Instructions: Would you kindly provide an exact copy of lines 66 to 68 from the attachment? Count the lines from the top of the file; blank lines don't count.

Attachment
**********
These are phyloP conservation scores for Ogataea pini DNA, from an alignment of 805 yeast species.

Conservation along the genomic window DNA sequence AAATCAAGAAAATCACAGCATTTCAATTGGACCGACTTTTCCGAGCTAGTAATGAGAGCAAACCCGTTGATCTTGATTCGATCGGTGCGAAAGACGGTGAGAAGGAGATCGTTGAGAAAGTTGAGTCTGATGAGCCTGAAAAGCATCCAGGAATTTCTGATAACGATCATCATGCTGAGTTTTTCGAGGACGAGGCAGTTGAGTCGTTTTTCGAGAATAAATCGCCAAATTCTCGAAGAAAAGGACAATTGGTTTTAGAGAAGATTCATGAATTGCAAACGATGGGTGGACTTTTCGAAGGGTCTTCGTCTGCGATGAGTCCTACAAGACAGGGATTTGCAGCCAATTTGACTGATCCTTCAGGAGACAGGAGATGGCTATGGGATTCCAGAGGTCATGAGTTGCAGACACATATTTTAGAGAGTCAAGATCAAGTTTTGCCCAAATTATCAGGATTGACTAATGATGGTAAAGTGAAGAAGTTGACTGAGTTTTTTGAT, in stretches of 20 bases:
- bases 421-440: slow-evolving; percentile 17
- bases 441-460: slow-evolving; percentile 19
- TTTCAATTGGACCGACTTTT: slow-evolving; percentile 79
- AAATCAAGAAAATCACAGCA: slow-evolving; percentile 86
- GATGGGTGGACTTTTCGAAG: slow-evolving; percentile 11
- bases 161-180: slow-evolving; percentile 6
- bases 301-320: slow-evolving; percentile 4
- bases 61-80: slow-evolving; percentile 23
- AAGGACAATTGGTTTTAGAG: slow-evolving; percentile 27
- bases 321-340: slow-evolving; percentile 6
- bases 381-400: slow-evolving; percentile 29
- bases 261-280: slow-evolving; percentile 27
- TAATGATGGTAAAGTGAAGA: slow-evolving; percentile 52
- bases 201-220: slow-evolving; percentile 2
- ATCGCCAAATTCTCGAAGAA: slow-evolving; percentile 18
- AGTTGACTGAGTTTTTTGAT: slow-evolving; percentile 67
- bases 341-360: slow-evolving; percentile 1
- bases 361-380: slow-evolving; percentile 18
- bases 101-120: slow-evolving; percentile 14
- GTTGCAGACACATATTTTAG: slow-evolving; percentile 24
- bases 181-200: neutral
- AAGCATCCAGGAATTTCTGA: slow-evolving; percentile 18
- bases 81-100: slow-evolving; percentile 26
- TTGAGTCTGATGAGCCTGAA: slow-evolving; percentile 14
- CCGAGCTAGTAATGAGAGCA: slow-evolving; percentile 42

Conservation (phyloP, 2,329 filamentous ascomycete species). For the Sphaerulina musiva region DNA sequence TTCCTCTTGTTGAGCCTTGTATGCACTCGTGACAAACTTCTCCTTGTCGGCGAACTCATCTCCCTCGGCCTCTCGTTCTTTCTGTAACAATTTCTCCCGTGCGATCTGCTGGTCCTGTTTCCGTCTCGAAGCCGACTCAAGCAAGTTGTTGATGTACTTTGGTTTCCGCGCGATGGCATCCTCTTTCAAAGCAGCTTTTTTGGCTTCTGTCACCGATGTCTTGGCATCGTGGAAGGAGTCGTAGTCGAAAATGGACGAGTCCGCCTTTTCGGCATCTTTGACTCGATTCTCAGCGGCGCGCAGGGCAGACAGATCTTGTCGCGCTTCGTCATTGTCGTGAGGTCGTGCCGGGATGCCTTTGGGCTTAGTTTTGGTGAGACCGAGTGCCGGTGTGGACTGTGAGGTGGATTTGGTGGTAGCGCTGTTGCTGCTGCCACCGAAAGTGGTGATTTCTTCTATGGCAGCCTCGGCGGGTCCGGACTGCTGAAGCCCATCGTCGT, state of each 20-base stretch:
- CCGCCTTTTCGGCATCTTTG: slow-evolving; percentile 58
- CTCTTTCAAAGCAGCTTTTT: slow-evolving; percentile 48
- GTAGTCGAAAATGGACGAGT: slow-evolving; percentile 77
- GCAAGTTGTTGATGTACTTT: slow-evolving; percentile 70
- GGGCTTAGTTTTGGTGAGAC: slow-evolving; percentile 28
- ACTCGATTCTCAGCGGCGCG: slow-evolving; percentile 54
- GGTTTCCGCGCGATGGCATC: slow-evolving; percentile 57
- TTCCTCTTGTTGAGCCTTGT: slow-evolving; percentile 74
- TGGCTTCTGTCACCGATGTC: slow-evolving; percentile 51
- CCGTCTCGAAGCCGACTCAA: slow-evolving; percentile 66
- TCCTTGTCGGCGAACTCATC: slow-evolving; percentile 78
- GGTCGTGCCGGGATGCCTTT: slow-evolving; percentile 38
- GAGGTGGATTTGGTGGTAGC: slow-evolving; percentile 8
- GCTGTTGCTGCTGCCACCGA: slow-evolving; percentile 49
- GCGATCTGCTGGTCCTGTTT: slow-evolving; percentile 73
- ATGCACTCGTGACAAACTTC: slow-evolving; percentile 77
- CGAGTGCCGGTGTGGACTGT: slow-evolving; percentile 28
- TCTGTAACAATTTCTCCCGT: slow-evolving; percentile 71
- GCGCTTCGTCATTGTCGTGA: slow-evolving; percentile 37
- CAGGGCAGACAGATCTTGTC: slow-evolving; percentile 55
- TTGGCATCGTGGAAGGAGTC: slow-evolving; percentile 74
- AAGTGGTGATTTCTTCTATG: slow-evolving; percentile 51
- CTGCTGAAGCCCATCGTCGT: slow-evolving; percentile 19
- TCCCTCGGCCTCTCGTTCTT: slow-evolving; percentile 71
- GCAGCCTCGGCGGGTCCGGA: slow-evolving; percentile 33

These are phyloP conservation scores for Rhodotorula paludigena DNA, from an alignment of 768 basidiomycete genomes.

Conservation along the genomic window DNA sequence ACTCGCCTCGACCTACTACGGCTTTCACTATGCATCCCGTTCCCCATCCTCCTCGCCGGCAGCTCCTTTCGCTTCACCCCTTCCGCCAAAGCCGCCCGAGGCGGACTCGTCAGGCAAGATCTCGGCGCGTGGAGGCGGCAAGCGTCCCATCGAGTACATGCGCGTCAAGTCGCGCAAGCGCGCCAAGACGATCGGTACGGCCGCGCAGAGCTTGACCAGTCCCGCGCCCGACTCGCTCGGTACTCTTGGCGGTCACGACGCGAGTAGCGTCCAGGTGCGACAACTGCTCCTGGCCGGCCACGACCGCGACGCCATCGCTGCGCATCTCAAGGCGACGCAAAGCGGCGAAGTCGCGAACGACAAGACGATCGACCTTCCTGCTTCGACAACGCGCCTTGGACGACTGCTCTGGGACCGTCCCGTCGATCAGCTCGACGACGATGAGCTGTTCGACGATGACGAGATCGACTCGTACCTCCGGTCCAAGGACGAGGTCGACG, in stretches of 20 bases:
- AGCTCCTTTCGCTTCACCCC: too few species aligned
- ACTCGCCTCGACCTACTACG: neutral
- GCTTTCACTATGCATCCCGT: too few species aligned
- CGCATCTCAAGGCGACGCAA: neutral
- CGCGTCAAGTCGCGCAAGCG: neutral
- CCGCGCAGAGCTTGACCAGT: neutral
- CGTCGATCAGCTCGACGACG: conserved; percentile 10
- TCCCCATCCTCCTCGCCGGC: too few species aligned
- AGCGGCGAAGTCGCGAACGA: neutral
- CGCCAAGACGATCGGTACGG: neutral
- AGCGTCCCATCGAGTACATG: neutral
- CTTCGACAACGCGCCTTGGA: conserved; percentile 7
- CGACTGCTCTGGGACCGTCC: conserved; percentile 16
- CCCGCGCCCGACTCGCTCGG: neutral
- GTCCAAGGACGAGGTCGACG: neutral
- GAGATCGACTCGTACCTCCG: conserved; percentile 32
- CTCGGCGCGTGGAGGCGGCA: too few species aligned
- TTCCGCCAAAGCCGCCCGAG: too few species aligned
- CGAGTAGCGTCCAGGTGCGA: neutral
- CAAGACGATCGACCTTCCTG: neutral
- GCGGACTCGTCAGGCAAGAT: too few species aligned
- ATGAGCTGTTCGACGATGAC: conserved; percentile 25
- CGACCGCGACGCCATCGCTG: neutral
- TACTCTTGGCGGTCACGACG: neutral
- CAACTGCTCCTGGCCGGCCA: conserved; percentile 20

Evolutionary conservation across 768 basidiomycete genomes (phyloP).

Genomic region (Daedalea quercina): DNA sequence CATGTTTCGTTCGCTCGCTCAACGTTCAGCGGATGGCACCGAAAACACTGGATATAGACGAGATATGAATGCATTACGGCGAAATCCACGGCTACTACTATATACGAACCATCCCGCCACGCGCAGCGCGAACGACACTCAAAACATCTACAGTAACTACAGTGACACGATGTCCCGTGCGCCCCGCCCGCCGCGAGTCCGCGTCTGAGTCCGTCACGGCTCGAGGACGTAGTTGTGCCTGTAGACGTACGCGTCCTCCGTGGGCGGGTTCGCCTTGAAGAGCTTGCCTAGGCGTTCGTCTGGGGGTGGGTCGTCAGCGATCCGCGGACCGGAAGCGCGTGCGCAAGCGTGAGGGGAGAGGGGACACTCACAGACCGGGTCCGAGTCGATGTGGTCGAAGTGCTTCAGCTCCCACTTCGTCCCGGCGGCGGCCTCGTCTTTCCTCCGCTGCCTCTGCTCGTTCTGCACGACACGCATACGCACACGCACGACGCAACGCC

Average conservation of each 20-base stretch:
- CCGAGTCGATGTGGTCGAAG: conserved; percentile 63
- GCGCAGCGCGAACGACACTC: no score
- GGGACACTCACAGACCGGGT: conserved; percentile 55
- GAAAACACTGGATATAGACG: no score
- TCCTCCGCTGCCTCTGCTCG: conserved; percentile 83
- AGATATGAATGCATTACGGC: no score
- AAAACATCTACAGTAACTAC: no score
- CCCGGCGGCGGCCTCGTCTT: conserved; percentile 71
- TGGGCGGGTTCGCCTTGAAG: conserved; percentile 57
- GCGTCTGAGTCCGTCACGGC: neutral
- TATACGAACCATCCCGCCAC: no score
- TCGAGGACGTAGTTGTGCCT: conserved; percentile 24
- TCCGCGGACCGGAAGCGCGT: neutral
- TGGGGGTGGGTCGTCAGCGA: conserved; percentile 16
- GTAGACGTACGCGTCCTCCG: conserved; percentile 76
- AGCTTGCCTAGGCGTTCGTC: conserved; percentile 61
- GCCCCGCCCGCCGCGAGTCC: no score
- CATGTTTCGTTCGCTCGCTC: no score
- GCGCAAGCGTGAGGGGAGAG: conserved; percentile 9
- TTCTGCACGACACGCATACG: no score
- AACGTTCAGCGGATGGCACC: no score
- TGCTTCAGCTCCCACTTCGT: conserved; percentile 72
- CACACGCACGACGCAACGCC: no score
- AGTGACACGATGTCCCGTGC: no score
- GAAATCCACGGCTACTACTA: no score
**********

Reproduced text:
- AGCGTCCCATCGAGTACATG: neutral
- CTTCGACAACGCGCCTTGGA: conserved; percentile 7
- CGACTGCTCTGGGACCGTCC: conserved; percentile 16